Eighty-seven percent of the state is protected by volunteer fire departments, according to the state Fire Marshal's Office.
The grant money will allow the firefighters to be paid about $12.60 an hour. If the department hires a veteran, like Summers, the grant will automatically pay for his third year. Also, Gwinn said, the department plans to reapply for the grant.
"It's something any station can apply for," he said. "We got asked that in a [county fire] board meeting: 'Well, how did you all get this?'"
While working 12-hour shifts, firefighters have been upgrading the station by remodeling the kitchen and bathroom. Beds, a pool table and a TV were donated from local businesses and community members.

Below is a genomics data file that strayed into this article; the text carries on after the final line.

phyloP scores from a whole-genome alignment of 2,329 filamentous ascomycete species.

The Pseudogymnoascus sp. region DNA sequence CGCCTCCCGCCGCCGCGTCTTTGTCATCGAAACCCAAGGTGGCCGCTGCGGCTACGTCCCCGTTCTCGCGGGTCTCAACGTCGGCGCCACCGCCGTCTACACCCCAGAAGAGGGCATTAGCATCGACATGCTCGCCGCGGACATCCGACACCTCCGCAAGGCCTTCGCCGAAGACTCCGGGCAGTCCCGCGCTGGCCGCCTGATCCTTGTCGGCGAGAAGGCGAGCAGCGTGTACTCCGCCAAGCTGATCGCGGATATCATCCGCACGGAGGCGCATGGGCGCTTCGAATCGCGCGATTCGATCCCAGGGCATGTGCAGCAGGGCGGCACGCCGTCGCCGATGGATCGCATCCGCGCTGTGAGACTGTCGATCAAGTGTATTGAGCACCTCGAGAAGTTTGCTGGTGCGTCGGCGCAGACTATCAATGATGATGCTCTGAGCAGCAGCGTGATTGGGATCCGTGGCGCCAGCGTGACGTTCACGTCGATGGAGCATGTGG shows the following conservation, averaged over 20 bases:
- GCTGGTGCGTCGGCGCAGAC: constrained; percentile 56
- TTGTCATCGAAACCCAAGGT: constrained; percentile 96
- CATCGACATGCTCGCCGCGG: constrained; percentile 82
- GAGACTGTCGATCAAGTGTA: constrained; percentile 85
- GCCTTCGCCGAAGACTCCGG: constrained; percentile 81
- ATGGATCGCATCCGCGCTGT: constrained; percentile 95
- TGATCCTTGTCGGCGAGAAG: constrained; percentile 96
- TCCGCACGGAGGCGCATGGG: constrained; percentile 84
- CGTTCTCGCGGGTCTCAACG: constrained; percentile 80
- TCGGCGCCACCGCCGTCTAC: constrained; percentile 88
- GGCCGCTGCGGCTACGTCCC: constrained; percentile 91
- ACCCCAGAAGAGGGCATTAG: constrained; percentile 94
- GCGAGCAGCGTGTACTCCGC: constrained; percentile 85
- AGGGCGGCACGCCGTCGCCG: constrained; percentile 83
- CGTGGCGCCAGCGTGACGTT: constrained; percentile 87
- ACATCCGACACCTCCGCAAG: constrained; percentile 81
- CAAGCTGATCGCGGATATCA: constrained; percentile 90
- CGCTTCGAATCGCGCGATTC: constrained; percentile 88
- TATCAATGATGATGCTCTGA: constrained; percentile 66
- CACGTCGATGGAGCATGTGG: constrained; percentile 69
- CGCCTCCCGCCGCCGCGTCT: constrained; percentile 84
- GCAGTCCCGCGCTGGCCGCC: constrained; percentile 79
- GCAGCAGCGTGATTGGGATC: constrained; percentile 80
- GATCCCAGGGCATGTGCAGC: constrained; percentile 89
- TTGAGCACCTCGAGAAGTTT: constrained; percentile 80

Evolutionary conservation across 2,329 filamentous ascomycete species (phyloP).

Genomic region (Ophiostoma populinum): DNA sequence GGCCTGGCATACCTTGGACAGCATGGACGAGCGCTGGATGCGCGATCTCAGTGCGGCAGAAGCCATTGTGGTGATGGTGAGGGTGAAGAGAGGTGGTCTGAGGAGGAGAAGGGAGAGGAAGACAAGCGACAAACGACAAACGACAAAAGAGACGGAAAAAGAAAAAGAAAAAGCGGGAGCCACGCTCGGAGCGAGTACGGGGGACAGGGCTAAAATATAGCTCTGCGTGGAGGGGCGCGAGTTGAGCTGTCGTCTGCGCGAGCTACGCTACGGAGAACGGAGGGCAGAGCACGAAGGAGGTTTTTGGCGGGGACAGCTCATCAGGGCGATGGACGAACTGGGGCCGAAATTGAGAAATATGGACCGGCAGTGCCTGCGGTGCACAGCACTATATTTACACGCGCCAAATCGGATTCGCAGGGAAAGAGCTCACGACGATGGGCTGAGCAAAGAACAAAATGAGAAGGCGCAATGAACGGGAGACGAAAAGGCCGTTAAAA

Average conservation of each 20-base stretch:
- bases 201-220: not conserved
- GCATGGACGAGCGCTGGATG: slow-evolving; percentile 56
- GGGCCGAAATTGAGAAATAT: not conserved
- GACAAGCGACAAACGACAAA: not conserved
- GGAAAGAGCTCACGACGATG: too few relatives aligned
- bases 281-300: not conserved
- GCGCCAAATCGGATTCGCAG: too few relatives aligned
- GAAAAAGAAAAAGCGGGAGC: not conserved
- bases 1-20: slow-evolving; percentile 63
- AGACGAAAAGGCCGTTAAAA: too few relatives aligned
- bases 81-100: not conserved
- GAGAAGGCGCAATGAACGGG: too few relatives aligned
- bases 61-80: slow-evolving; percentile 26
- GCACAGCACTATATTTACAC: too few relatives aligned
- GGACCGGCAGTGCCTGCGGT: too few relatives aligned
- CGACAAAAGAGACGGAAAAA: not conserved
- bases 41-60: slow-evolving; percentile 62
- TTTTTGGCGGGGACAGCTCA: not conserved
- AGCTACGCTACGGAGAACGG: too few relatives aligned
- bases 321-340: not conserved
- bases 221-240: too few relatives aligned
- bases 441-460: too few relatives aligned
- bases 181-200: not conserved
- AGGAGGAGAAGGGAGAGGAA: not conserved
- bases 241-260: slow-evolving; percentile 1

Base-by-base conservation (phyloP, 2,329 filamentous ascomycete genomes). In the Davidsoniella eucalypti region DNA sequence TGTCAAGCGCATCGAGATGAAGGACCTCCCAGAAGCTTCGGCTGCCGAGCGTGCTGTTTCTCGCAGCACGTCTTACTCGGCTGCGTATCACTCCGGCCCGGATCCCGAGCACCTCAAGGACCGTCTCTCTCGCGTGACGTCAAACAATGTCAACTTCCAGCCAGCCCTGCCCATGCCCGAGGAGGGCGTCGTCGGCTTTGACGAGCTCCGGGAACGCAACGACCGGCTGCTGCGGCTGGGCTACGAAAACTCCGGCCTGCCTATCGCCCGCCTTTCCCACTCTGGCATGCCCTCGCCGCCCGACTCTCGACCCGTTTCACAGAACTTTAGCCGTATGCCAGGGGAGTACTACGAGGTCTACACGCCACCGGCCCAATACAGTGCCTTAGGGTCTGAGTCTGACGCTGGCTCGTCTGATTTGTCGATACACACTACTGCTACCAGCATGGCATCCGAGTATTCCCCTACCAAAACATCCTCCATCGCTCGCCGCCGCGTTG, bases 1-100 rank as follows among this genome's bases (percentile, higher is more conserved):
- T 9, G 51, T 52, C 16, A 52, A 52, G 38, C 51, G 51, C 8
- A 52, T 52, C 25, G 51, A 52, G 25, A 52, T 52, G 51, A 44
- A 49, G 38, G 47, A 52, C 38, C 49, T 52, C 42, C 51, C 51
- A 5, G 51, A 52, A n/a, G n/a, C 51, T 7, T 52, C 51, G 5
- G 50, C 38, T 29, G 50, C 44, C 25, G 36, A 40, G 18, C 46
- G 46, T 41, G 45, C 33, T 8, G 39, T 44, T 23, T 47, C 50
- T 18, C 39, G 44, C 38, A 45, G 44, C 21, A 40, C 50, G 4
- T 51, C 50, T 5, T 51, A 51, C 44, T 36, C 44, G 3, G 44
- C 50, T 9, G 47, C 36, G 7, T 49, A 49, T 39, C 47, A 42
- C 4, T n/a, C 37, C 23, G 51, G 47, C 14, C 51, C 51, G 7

"It's like our second home," Summers, 26, said. "We want it to be as nice as possible."
Puterbaugh, 19, who has volunteered at the station for about a year, has only weeks left before he becomes a certified emergency management technician -- a skill, Gwinn said, they hope more of their new firefighters have.
Last Wednesday, Puterbaugh was halfway through a 48-hour shift. "He volunteered for that," Summers quickly said with a laugh.
"It's a whole different experience, people always being here," Puterbaugh said. "Before, someone had to come from home and change when they got here.
"It's pretty neat. I never thought it would be like this."
Reach Kate White at kate.wh...@wvgazette.com or 304-348-1723.